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  • Author or Editor: Roberta S. Wallace x
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CASE DESCRIPTION A 20-year-old female south-central black rhinoceros (Diceros bicornis minor) was evaluated because of an acute onset of CNS deficits.

CLINICAL FINDINGS The rhinoceros had no history of illness. Clinical signs included acute lethargy, ataxia, and decreased appetite. Hematologic abnormalities included leukocytosis with neutrophilia and a profound left shift. Results of serum biochemical analysis revealed hypophosphatemia but no other abnormalities. Results of a quantitative PCR assay for West Nile virus and an assay for anti–Neosporum caninum antibodies in serum were negative; the patient was seropositive for multiple Leptospira serovars.

TREATMENT AND OUTCOME Antimicrobials and anti-inflammatory agents were administered, but the condition of the rhinoceros worsened overnight; despite treatment with additional anti-inflammatory and antimicrobial agents, IV fluids, and thiamine, it became obtunded and died of respiratory arrest ≤ 24 hours later. Necropsy revealed severe, diffuse, suppurative, and histiocytic meningo-encephalomyelitis involving the cerebrum, cerebellum, and spinal cord. Amebic trophozoites were observed on histologic examination of affected tissue. Infection with Naegleria fowleri was confirmed by results of immuno-histochemical analysis and a multiplex real-time PCR assay.

CLINICAL RELEVANCE Findings suggested that south-central black rhinoceros are susceptible to the free-living ameba N fowleri. Ameba-induced meningoencephalomyelitis should be considered as a differential diagnosis for rhinoceros that have an acute onset of neurologic signs. Diagnosis of N fowleri infection in an animal has a profound public health impact because of potential human exposure from the environment and the high fatality rate in people with N fowleri infection.

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in Journal of the American Veterinary Medical Association


Objective—To evaluate serial blood gas values and lactate concentrations in 3 fish species undergoing surgery and to compare blood lactate concentrations between fish that survived and those that died during the short-term postoperative period.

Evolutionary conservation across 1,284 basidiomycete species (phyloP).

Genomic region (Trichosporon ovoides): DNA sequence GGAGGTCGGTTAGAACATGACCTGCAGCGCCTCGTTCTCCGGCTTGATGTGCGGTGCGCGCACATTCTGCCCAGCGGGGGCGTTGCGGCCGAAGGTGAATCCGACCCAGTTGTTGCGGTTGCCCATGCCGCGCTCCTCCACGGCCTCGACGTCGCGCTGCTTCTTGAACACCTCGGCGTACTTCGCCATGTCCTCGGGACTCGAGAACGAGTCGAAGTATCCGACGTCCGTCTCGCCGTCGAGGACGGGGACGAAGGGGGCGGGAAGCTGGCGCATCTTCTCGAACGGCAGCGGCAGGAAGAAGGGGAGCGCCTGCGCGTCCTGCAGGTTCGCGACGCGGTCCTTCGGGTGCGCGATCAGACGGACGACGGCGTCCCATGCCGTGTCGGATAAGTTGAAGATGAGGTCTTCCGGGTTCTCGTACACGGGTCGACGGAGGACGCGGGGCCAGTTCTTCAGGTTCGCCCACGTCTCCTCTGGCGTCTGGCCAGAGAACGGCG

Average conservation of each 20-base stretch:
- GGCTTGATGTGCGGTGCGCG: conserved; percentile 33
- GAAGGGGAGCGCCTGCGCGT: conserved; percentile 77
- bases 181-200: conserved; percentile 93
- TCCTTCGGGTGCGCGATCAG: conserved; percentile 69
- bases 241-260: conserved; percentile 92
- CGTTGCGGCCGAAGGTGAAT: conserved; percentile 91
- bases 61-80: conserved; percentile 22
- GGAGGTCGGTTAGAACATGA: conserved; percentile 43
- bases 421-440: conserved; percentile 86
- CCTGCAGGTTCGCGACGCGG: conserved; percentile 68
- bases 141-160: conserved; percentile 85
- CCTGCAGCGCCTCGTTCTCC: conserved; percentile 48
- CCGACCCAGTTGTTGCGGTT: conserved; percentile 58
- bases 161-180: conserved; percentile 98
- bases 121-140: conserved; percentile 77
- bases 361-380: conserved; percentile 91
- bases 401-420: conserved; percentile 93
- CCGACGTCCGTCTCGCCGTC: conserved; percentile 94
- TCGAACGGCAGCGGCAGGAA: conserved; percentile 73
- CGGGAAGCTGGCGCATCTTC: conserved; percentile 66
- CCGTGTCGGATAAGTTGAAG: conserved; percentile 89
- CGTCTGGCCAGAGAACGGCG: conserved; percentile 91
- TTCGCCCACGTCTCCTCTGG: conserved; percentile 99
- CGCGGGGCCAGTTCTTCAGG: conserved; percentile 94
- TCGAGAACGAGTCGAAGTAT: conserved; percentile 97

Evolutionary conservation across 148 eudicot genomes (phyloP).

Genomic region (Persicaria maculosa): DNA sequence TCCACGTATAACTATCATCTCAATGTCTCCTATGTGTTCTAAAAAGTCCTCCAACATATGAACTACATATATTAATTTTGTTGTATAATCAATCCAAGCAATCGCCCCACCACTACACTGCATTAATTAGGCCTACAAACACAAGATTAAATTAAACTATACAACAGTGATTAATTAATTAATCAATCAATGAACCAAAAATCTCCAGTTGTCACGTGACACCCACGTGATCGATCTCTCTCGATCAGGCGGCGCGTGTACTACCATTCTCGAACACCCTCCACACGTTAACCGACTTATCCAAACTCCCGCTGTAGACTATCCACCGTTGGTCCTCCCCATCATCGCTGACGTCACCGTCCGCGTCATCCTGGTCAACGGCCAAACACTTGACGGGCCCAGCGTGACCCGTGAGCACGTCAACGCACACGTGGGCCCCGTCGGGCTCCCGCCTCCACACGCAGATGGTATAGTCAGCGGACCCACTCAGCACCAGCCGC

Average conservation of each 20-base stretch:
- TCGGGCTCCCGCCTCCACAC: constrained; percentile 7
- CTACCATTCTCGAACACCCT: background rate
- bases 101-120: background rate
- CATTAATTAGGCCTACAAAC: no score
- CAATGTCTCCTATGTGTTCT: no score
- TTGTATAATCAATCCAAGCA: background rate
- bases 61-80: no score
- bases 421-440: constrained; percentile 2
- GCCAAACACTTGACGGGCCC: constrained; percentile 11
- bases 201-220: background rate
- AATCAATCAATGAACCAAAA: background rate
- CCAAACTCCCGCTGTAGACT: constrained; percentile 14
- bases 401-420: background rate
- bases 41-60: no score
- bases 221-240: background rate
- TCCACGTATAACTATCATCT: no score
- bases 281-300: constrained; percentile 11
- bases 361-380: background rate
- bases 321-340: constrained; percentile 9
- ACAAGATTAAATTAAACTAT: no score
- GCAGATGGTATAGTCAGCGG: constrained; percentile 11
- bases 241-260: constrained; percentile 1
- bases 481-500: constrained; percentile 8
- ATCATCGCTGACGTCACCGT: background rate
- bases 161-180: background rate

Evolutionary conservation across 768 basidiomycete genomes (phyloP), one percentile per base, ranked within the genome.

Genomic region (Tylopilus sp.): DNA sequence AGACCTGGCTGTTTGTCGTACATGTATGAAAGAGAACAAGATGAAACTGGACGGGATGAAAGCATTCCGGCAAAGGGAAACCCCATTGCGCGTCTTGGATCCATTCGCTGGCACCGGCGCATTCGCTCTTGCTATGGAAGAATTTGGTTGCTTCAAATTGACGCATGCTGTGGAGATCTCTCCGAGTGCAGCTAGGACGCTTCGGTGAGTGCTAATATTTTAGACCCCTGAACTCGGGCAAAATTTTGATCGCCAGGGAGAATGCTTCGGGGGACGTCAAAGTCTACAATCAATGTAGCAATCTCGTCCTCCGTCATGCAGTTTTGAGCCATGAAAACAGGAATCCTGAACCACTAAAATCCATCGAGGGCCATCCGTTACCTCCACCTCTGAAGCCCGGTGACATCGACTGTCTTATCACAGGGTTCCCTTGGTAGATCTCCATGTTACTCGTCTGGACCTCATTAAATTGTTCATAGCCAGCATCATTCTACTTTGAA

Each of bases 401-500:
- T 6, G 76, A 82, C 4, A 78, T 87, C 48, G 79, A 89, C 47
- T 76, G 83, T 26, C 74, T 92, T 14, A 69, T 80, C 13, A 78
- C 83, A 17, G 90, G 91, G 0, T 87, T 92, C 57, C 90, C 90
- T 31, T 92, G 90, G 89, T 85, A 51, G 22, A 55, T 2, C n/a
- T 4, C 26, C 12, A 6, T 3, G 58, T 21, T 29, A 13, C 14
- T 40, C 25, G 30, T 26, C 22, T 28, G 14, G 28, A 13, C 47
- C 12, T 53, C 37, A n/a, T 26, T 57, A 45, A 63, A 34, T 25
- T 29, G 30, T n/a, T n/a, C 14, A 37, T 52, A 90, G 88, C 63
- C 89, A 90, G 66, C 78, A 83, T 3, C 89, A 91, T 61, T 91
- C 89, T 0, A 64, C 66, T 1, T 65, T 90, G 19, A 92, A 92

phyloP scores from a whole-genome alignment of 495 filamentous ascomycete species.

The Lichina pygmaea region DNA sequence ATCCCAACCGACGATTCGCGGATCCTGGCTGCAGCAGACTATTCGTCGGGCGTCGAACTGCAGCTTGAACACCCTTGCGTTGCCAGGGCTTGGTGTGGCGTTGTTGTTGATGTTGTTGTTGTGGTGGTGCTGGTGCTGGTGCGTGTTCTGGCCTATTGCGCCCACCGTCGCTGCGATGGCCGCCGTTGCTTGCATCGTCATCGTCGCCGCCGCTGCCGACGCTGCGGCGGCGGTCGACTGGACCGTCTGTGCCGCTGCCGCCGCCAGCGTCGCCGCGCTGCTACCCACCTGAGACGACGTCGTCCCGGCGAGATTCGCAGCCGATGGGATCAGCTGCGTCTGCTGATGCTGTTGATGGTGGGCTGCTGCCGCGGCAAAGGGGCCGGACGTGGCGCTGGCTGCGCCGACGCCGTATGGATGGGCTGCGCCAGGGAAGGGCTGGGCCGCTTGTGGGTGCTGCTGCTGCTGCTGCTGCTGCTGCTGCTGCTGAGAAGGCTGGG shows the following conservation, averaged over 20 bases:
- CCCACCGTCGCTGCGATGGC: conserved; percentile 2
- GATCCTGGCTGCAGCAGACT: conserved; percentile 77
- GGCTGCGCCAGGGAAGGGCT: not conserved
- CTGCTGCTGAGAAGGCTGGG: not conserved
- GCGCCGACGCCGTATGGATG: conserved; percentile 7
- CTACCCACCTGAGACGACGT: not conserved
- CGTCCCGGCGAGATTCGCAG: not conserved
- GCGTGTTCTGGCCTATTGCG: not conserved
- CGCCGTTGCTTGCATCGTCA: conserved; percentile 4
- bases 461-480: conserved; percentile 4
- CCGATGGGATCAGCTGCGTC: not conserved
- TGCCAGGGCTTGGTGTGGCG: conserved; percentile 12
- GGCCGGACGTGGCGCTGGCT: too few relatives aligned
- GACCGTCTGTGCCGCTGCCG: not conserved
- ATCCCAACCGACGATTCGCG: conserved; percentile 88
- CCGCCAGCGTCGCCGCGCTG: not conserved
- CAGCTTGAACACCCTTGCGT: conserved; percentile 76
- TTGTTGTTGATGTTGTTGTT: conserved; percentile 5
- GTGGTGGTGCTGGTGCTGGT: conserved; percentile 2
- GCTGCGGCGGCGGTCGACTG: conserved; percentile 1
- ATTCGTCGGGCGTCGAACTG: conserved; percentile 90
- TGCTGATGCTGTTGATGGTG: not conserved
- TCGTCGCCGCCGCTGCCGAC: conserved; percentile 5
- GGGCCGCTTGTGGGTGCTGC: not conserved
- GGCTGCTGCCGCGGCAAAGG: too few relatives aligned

Design—Prospective cohort study.

Animals—10 yellow perch, 5 walleye pike, and 8 koi.

Procedures—Blood samples were collected from each fish at 3 time points: before anesthesia, during anesthesia, and immediately after surgery. Blood gas values and blood lactate concentrations were measured. Fish were monitored for 2 weeks postoperatively.

Results—All walleye and koi survived, but 2 perch died. Blood pH significantly decreased in perch from before to during anesthesia, but increased back to preanesthesia baseline values after surgery. Blood Pco 2 decreased significantly in perch from before anesthesia to immediately after surgery, and also from during anesthesia to immediately after surgery, whereas blood Pco 2 decreased significantly in koi from before to during anesthesia. Blood Po 2 increased significantly in both perch and koi from before to during anesthesia, and also in koi from before anesthesia to immediately after surgery. For all 3 species, blood lactate concentrations increased significantly from before anesthesia to immediately after surgery. Blood lactate concentration (mean ± SD) immediately after surgery for the 8 surviving perch was 6.06 ± 1.47 mmol/L, which was significantly lower than blood lactate concentrations in the 2 nonsurviving perch (10.58 and 10.72 mmol/L).

Conclusions and Clinical Relevance—High blood lactate concentrations following surgery in fish may be predictive of a poor short-term postoperative survival rate.

Full access
in Journal of the American Veterinary Medical Association